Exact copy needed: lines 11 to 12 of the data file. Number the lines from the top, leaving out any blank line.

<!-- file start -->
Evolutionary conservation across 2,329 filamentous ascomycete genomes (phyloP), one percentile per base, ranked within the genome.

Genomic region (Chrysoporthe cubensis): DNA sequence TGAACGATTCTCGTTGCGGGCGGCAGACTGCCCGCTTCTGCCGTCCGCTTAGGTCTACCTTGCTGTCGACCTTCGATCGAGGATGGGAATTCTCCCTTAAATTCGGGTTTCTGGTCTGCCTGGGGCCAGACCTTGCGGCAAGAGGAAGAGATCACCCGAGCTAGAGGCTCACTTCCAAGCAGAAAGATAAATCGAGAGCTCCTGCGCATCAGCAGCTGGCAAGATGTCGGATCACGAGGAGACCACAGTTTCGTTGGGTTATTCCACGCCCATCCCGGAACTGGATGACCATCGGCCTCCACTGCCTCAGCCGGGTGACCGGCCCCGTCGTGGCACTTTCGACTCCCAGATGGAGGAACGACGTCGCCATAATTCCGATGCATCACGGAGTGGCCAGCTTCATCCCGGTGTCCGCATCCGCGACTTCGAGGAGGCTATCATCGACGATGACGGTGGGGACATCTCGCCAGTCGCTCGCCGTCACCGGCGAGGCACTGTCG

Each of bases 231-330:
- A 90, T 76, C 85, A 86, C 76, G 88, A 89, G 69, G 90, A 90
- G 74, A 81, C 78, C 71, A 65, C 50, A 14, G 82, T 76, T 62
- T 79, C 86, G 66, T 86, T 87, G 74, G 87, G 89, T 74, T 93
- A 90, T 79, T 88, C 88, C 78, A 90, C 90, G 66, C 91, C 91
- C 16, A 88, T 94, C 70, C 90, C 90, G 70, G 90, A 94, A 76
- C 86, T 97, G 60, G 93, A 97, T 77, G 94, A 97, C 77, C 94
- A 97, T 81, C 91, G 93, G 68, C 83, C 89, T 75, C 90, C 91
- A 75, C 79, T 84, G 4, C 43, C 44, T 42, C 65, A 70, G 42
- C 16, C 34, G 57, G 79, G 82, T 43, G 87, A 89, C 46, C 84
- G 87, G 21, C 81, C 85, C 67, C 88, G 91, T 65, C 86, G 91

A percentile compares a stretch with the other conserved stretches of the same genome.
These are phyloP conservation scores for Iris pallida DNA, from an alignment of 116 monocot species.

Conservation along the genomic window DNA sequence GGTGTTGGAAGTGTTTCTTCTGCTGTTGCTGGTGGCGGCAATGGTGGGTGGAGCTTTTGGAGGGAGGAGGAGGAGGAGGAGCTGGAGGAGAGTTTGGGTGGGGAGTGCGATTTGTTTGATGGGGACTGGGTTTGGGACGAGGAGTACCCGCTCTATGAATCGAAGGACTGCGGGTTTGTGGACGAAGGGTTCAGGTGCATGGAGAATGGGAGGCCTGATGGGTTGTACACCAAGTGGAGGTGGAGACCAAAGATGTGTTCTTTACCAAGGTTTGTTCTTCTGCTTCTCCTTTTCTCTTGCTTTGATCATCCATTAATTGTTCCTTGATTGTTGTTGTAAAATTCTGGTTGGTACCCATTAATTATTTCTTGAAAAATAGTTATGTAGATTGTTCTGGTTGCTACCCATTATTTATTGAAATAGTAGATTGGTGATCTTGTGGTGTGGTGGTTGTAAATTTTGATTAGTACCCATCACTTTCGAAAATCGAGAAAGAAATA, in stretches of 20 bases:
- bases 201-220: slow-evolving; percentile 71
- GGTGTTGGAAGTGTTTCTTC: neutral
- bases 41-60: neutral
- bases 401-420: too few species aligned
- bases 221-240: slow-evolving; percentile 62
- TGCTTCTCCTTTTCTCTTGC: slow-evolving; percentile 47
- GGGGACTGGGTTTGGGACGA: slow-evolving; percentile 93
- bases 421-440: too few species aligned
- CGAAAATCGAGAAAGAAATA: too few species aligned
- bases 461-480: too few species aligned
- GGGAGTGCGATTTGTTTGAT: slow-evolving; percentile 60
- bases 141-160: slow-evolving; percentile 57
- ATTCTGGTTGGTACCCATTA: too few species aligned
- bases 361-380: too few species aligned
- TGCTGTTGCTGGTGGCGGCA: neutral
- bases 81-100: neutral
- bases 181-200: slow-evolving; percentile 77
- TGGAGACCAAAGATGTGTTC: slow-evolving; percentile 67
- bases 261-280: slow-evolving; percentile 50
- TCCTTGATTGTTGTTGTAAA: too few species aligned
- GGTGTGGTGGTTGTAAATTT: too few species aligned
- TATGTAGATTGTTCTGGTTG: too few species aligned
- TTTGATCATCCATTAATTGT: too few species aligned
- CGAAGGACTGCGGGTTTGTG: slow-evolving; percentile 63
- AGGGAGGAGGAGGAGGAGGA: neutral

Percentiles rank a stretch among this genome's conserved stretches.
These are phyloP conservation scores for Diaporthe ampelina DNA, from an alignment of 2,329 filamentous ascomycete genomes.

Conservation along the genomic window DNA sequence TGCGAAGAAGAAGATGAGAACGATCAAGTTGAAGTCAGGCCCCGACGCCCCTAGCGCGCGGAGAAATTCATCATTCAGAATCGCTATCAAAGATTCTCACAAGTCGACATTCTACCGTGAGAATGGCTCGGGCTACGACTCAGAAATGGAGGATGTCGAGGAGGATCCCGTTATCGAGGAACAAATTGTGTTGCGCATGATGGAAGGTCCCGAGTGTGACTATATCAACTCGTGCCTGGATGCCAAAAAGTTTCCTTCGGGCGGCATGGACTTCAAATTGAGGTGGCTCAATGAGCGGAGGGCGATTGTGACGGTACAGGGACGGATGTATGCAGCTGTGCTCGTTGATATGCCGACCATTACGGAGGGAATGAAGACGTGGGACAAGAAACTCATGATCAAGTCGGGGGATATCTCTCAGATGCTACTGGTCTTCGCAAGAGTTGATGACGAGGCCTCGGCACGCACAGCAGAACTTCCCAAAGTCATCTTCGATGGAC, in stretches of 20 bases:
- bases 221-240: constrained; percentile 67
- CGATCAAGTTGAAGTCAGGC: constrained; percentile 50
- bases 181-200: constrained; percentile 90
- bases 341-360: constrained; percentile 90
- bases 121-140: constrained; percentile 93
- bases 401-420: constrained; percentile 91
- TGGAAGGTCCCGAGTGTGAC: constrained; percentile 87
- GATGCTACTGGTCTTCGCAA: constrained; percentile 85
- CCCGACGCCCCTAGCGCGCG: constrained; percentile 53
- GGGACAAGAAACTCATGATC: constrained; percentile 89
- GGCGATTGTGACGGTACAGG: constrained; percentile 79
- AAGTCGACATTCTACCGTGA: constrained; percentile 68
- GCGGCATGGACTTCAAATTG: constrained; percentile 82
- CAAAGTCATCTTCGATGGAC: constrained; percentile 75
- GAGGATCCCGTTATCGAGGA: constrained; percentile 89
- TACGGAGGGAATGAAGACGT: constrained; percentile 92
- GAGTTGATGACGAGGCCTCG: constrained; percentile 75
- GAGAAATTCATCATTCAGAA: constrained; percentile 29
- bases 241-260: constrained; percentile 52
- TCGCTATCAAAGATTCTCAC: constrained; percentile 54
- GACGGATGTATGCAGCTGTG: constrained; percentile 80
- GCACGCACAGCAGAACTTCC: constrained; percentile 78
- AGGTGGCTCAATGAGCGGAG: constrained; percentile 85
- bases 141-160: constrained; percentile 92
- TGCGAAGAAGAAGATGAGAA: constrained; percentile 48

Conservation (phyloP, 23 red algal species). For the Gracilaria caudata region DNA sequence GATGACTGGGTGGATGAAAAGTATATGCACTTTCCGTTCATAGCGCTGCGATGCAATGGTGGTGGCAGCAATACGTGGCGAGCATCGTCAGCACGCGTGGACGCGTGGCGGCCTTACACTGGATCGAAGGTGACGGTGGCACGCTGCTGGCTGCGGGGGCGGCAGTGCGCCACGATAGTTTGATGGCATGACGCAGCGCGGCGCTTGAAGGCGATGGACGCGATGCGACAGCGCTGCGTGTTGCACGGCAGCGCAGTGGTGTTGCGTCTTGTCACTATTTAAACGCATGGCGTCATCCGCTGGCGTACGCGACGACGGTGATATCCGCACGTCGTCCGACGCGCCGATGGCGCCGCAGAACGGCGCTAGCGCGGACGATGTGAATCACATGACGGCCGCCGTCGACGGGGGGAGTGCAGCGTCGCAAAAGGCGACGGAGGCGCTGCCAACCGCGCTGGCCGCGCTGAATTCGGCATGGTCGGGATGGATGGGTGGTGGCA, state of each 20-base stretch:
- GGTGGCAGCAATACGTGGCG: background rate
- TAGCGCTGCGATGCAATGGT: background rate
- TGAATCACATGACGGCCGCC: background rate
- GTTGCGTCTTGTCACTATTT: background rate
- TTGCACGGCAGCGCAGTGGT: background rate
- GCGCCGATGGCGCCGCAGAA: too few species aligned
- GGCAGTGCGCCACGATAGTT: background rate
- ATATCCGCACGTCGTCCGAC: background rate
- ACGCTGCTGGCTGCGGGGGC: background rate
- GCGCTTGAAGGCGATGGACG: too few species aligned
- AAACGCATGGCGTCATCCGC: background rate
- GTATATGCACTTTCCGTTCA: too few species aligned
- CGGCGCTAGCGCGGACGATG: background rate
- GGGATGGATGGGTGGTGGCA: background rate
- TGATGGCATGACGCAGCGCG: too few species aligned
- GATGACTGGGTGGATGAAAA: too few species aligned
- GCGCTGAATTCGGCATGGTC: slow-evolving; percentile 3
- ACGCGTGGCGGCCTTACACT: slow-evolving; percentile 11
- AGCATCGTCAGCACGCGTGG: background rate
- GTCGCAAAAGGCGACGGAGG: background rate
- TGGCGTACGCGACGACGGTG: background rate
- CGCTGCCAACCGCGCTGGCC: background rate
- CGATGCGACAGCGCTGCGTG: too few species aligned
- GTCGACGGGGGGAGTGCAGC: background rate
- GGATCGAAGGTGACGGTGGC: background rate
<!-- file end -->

- A 75, C 79, T 84, G 4, C 43, C 44, T 42, C 65, A 70, G 42
- C 16, C 34, G 57, G 79, G 82, T 43, G 87, A 89, C 46, C 84